WEST SENECA, N.Y. (WIVB) – Would you be willing to give up some of your rights to get a credit card, a debit card, or a car loan? Chances are you already have: It’s in the fine print of your credit agreement.
When consumers sign up for a credit card, or just about any other consumer contract, buried in the fine print is a clause for settling disputes which only allows arbitration. Agreeing to binding arbitration means giving up the right to sue.
If the retailer, or bank, decides to arbitrate and the outcome is not to your satisfaction, the consumer has given up the right to litigate the dispute in court, or have a jury trial–even if someone else has filed a class action lawsuit against the same business.
Scott Laughlin, the Vice President of Consumer Credit Counseling Service of Buffalo also points out, arbitration rulings don’t have to be consistent, either.
Laughlin cited a situation where two people could arbitrate the same error with the same company, “One person could be getting great benefits because of the accident that had occurred with their account, while another person got a $5 gift card for a local coffee place.”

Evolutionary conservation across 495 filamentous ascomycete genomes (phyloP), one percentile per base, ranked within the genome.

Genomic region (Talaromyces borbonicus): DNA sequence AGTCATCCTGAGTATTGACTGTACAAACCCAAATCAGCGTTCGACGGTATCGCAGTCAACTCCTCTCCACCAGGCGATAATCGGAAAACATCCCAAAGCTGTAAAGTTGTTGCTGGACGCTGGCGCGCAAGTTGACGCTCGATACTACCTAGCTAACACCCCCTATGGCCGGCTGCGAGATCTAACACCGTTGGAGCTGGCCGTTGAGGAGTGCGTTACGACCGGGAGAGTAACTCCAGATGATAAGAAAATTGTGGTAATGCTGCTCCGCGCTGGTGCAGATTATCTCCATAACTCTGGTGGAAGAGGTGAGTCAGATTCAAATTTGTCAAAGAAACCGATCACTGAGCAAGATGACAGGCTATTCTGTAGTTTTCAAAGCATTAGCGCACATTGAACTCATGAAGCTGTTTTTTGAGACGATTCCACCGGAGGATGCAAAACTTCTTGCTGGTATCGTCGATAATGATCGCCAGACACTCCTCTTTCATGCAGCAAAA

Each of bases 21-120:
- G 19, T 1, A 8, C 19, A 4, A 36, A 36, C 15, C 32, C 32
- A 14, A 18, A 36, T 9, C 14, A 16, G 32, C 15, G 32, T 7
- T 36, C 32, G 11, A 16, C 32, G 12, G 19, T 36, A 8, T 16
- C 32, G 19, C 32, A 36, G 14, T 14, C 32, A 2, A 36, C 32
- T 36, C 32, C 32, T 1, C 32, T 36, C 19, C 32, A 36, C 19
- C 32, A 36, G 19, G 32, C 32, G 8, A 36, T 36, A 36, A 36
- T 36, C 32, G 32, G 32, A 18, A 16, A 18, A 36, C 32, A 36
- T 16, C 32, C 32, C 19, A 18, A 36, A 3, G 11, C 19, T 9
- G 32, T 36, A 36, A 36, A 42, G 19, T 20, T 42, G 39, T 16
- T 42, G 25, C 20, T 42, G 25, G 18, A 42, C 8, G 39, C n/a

A little known government agency called the Consumer Financial Protection Bureau (CFPB) is working on regulations that would severely restrict forced arbitration clauses in consumer contracts.
While the financial services industry contends arbitration is faster and cheaper for consumers, the outcomes are not always fair. Laughlin believes if consumers have the option of suing, banks might be more amenable to settling disputes fairly.
“Whether it is a bank or just a credit card company, it will be better that the individuals will be able to work together when there are some things that just aren’t going the way they should be going.”
Laughlin contends, restricting the use of arbitration clauses is a way of leveling the playing field for consumers, while consumers would still have the option of arbitration for their individual claim.
“Work together to resolve some of the issues that they might be having that are more collective, rather than just specific to one person’s account–that is when arbitration might be most helpful, when it is just one.”
A report from the CFPB, earlier this year, showed more than three-out-of-four consumers didn’t know whether their credit card agreements required arbitration.
Less than 7% who had arbitration clauses did not know it restricted their ability to file lawsuits.